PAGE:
Assorted tales of an information hoarder. This time he rambles on about an old computer. And Her.
There’s something inherently sad about a computer. Especially an old computer, like the shiny, elegant iMac I used to write my two novels. Really sad. I know, this is no way to start a fun little column about the happy vortex of data streams in my life, but still. It really is sad. I’ve touched her keyboard maybe a million times, cleaned her transparent casing and aluminum support at least a thousand times with a damp cloth, looked at her forgiving face for more hours than I’ve looked at my wife’s, probably. And now she’s gone.
Here’s how I decided to let her go.
It really was her
But let me retrace my steps. Yes, to me a computer has always been more than just a thing. A collection of metal parts and wiring encased in a piece of plastic or metal. An object. She would object to that if she could speak, I’m sure. And in a few years time, with all the advances we see in AI, she will object to it in person. It’s just a matter of time. But that’s not the point I’m making here.
A computer is more than just a thing.
It’s the intimacy I felt when I was in contact with my computers. Just think about it, for a second. For hours and hours at a time, you’re superglued to this screen that really is a reflection of your innermost thoughts and desires. Everything shows up there. Pictures of the ones you love, of the things you like to drive, eat, or just plain own. Original thoughts in a diary or blog. Less original but still enjoyable sitcoms or music. It’s all you. Everything you accept and value rests in her hands. Everything that turns you on, sometimes literally.
And yes, for me this means it’s a Her.
Her (2013) – Spike Jonze
Which brings me to Spike Jonze. In his romantic science fiction movie, Joaquin Phoenix falls in love with his new operating system, voiced by Scarlett Johansson. It’s more than just sentimental. It’s just about every programmer’s and every business man’s wet dream. Imagine this: being able to write or sell an intelligent and autonomous program, that’s so much in tune with your innermost feelings and needs, that it feels like experiencing the most supreme of human emotions. Love for sale. One solution, one product for all.
It’s scary in a very possible way. I understand that. The risk to lose real friends or a physical body to touch, caress, care for. A computer might just interrupt real, messy, stinking, smelling, warm and tender life.
The virtual world will kill the real one, some Cassandra says.
But I’ve only seen the opposite, I respond. The computer is no match for the passing of time.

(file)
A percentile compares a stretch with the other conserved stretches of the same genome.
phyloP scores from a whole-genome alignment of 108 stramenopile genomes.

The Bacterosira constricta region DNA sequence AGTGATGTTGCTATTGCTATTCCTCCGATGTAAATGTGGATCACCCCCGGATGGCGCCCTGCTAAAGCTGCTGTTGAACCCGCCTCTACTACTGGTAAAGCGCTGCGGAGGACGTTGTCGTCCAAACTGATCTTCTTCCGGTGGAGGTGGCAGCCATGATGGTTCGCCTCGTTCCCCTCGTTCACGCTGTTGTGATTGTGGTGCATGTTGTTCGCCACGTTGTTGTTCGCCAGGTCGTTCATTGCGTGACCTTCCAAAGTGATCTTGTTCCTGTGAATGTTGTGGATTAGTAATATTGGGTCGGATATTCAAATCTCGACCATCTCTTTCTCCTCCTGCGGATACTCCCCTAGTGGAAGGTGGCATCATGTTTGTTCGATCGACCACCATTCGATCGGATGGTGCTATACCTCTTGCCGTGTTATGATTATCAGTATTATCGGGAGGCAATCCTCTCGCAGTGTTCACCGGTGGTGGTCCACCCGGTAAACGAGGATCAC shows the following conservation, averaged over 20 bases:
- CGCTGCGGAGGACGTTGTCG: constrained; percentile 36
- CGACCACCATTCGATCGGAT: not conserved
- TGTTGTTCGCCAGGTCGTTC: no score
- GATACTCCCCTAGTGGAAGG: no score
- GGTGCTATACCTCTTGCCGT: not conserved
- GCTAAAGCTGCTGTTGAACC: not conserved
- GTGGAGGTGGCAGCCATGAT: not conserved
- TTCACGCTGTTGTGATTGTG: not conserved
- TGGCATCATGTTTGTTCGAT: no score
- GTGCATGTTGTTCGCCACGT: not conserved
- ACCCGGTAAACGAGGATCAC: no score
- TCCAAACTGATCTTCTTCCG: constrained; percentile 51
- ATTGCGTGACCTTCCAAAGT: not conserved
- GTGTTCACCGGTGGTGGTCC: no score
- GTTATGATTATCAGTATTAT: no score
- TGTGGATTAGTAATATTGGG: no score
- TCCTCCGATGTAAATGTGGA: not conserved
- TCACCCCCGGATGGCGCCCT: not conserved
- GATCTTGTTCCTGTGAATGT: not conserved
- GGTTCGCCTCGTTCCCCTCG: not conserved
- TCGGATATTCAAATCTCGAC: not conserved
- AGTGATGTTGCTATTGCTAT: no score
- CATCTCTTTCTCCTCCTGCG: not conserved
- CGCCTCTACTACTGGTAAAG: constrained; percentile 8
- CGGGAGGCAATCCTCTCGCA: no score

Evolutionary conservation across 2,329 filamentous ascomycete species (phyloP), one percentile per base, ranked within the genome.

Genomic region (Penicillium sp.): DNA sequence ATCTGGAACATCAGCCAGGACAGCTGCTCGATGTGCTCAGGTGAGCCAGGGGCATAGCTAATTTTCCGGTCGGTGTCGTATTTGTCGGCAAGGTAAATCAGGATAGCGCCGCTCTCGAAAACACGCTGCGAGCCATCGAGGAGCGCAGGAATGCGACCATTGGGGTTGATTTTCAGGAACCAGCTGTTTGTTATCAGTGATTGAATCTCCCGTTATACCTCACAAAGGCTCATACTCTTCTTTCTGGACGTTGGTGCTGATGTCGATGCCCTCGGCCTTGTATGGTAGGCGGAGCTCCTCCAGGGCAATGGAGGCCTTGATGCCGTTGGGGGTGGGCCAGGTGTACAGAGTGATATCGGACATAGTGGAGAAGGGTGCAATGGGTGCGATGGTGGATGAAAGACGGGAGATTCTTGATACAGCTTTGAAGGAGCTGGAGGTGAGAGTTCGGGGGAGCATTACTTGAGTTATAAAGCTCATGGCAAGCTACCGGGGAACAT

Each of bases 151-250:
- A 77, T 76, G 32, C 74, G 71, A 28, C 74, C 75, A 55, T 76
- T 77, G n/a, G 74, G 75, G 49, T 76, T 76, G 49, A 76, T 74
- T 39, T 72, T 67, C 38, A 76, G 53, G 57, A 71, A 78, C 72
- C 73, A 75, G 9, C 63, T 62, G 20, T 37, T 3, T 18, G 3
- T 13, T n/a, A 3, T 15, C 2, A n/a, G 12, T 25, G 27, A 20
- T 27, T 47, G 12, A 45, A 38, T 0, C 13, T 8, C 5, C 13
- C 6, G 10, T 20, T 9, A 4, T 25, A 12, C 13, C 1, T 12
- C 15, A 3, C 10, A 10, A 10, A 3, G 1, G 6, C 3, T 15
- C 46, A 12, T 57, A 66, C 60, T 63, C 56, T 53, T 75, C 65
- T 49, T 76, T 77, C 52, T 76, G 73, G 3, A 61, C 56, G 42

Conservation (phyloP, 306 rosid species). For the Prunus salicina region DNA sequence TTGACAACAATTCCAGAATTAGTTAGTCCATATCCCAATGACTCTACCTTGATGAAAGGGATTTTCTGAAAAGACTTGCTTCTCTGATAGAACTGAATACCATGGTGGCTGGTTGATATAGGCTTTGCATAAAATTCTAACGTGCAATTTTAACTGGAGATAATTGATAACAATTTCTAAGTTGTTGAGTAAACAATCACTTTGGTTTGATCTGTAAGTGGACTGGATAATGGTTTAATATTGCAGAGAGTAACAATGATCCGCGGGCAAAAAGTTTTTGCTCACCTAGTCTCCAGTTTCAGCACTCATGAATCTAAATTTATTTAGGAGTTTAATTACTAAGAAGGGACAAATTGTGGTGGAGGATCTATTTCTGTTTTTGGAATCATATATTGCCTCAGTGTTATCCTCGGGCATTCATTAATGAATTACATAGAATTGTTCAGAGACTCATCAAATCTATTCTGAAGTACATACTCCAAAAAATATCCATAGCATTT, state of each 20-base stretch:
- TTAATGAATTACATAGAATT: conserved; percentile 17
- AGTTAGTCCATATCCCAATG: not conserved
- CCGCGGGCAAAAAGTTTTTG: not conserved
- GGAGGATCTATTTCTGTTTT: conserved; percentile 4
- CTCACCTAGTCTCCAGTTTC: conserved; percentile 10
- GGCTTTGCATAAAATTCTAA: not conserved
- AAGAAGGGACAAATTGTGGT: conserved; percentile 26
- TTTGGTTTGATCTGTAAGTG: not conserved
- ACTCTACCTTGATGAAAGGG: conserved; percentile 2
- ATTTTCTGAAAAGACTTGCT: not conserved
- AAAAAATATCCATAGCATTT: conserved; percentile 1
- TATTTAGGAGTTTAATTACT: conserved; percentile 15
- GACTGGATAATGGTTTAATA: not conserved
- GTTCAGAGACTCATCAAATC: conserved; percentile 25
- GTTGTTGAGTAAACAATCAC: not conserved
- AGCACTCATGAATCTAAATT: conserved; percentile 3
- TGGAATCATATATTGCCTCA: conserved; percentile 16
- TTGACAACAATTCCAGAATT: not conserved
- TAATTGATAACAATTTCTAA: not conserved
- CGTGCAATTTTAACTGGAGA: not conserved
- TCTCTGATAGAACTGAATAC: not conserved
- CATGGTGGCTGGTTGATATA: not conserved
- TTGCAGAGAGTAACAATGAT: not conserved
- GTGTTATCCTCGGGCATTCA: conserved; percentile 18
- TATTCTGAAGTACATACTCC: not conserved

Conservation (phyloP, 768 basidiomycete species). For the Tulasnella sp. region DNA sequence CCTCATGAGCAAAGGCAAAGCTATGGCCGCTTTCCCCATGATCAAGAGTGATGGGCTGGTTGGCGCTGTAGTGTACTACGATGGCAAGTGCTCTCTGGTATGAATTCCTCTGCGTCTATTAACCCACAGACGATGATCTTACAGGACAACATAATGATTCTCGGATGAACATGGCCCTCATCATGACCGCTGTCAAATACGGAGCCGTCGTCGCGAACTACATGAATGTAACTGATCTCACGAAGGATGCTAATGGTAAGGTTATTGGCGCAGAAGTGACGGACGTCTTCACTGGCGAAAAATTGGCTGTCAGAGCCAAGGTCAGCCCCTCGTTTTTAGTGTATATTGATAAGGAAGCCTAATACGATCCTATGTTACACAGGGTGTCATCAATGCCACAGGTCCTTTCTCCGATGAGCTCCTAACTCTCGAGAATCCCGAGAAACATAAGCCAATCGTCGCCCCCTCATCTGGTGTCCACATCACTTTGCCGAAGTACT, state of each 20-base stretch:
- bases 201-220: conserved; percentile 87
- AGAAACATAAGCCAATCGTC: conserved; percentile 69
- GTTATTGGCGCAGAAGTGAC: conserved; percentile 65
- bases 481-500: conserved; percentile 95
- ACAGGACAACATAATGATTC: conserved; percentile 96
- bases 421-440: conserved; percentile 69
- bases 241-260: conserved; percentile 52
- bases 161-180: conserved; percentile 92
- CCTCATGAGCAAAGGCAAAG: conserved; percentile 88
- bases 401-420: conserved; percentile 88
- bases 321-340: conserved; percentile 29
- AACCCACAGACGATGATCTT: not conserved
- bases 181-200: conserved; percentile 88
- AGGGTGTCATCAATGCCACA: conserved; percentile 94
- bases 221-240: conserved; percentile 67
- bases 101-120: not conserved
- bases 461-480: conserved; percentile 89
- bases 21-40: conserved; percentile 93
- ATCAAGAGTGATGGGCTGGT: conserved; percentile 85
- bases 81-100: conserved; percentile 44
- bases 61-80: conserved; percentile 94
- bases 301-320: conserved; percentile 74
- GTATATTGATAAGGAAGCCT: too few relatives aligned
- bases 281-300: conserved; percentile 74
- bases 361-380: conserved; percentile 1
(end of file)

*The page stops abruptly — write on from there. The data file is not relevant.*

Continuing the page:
Another old computer
My beautiful old iMac I called iMaxine wasn’t the first computer in my life, let me tell you. Not by a long shot. Before her, I fell in love with a gigantic doorstep of a desktop, connected to a separate but matching monitor. It had only two color options: Bright Green or Glowing Amber. In the daytime I usually chose green, but in the evenings I opted for the more sophisticated one. It was a Philips computer, and she had no hard disk, only two 3,5 inch floppy disks. The RAM of a fly, basically. She was powered by a Pentium 286 processor, and she felt really warm and glowing. She hummed all the time we were together, because of the big fan in her back.
I used Philly to power a program called WordPerfect, and that’s where she eventually met her doom. She was capable of accepting my caresses, my typing efforts without a problem. She recorded them on another separate floppy disc, but that was about it. No games. No internet connection by the then-ubiquitous landline. And more importantly, the only printer I could hook her up with was some nasty old bugger. All yellowing plastic and expensive cartridges. It only managed to produce square, dotted fonts on thin paper with holes on the sides. It cried out when I hit “print.”
So she had to go. I sold her and invested in a towering Pentium 386 model. And when I finally finished my studies, I traded that one in for a portable Toshiba Satellite. I wanted to roam the world. It was not until my studies definitely ended that I got around to marrying iMaxine. The desktop Apple computer that symbolized my homecoming to a more stable kind of life.
I wanted to put down roots, and she was willing to help me.
Her screen was a sumptuous seventeen inch. She displayed all the colors in the world. Her memory was more than sufficient to do anything I wanted. I started out using a program called Bootcamp, to run a Windows Operating System on the side, but eventually, she won me over completely. No more annoying viruses. No bugs. Internet by Wifi. All the programs I needed she brought in her purse. I bought an external drive, and she used it to make her own daily backups without bothering me in the slightest. Really, she was not a cheap lady, but she was a breeze to work with.
Until she eventually grew slow and tired. Even when I added to her RAM, she couldn’t really keep up. Her final upgrade was Snow Leopard; Lion was too big a mouthful for her. Even Google stopped supporting her elegant body. Really, it was sad to watch her lag behind, trapped in her own time.
For a while, I kept her around, but she just became dusty. Whenever I fired her up again, it seemed to take a bit longer for her to really open her eyes. So yeah, ’till death do us part’ didn’t quite work for us. I wiped her clean, put her on eBay and the guy came by to take her with him. In a big blue shopping bag.
- Author: Stefan van Dierendonck